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The Comparative Biology of Cultural Inheritance

The Question of Animal Culture, Edited by Kevin N. Laland and Bennett G. Galef. Cambridge, MA: Harvard University Press, 2009. Pp. vii + 351. H/b $45.70

When Waddington coined the word “epigenetics” to describe the mechanisms of phenotypic expression that are not due to changes in genes, he paved the way for understanding the wide assortment of inheritance mechanisms that have since come to light. Non-genetic effects on inheritance are now known to encompass much more than emergently heritable patterns of DNA expression or parental transcription effects on morphogenesis (West-Eberhard 2003). Cultural transmission and other forms of environmental manipulation that are repeatably induced or learned from generation to generation, collectively referred to as ecological niche construction, are thought to constitute their own systems of non-genetic inheritance (Sultan 2003). These environmental pathways of non-genetic inheritance are not negligible contingencies of normal reproduction and development, but rather are thought to play a key role in the origin of life itself (Dyson 1986) and in the construction of new levels of biological organization, which is a common theme of major transitions in evolutionary history (Jablonka and Lamb 2006). Why is it then that the “question of animal culture” persists in being a controversial, unsolved puzzle?

The essays collected in the edited volume The Question of Animal Culture do not directly touch on this large body of research in evolutionary biology but present instead research in psychology and ethology about what constitutes uniquely human social behavior. This historical controversy can be characterized as an iterated cycle of skepticism expressed by experimental psychologists about non-human animal abilities, driving field behaviorists to make stronger cases for the complexity of their focal species’ behavior, followed by experimental psychologists “raising the bar” for what they consider uniquely human cognitive features under the rubric of “culture.” The book’s editors, Kevin Laland of the University of St. Andrews in Scotland and Bennett Galef of McMaster University in Ontario, both experimental psychologists by training, introduce the book’s collection of essays with a brief history of this research into non-human animal behavior in captivity and in the field. In their introduction, they describe the knowledge gained from early accounts of termite fishing in chimpanzees up through recent studies of singing in humpback and sperm whales, providing a brief but vivid outline useful for teachers of biology, psychology, and anthropology.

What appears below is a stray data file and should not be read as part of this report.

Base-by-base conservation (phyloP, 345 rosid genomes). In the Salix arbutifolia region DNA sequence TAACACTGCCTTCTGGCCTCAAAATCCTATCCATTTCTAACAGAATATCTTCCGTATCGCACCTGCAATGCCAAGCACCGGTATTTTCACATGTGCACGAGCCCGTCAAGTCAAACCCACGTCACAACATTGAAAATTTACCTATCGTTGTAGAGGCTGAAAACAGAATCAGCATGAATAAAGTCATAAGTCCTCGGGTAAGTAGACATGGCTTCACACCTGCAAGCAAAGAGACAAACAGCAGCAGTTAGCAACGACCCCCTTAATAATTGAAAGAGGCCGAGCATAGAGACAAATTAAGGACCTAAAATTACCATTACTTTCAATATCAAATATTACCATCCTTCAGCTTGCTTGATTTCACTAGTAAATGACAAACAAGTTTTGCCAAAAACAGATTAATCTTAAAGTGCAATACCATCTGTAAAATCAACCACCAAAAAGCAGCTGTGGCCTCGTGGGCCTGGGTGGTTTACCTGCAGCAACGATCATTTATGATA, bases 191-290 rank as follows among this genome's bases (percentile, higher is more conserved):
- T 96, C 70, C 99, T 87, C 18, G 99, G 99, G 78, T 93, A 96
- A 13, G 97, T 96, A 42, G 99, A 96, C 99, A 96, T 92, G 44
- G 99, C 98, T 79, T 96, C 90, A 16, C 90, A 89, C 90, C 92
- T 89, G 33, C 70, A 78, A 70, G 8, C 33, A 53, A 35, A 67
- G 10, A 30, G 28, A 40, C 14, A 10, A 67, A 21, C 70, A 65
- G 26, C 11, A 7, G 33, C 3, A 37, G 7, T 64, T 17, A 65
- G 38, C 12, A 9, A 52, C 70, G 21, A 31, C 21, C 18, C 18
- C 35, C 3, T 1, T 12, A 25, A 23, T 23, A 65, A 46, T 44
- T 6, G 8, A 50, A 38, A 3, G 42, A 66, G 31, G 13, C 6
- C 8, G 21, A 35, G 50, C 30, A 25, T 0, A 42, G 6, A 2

Although none of the contributors are evolutionary biologists, perhaps the most biologically oriented perspectives in the collection are written by proponents of “niche construction” and occur in Chapters 8 (Laland, Kendal, and Kendal) and 13 (Sterelny). Niche construction is a generalized description of a lineage’s modifications to the environment that subsequently affect future generations of conspecifics and ecological interactors, most notably by altering the parameters of natural selection (Odling-Smee 2003). Culture is clearly an example of niche construction, and in light of this, Laland, Kendal, and Kendal attempt to change the framework of the debate by arguing that “[a]nimal culture is much more than a window onto human evolution” (p. 177). In fact, the universality of niche construction implicates all species in a certain kind of sociality insofar as parental effects are always necessary to offspring fitness. Laland, Kendal, and Kendal review the evolutionary effects of culture by describing that not only does culture, like other forms of niche construction, offer opportunities for adaptive behavior, but it can also become an independent pathway for evolution that limits the interconnection of individual organisms with the external environment. Citing examples of a variety of fish and birds, as well as specific examples of human societies, Laland, Kendal, and Kendal claim the pervasiveness of animal social behavior as grounds for its intrinsic value to natural history and evolutionary ecology, independently of whether non-human animal cultural behaviors are evolutionarily homologous to or convergent with human culture.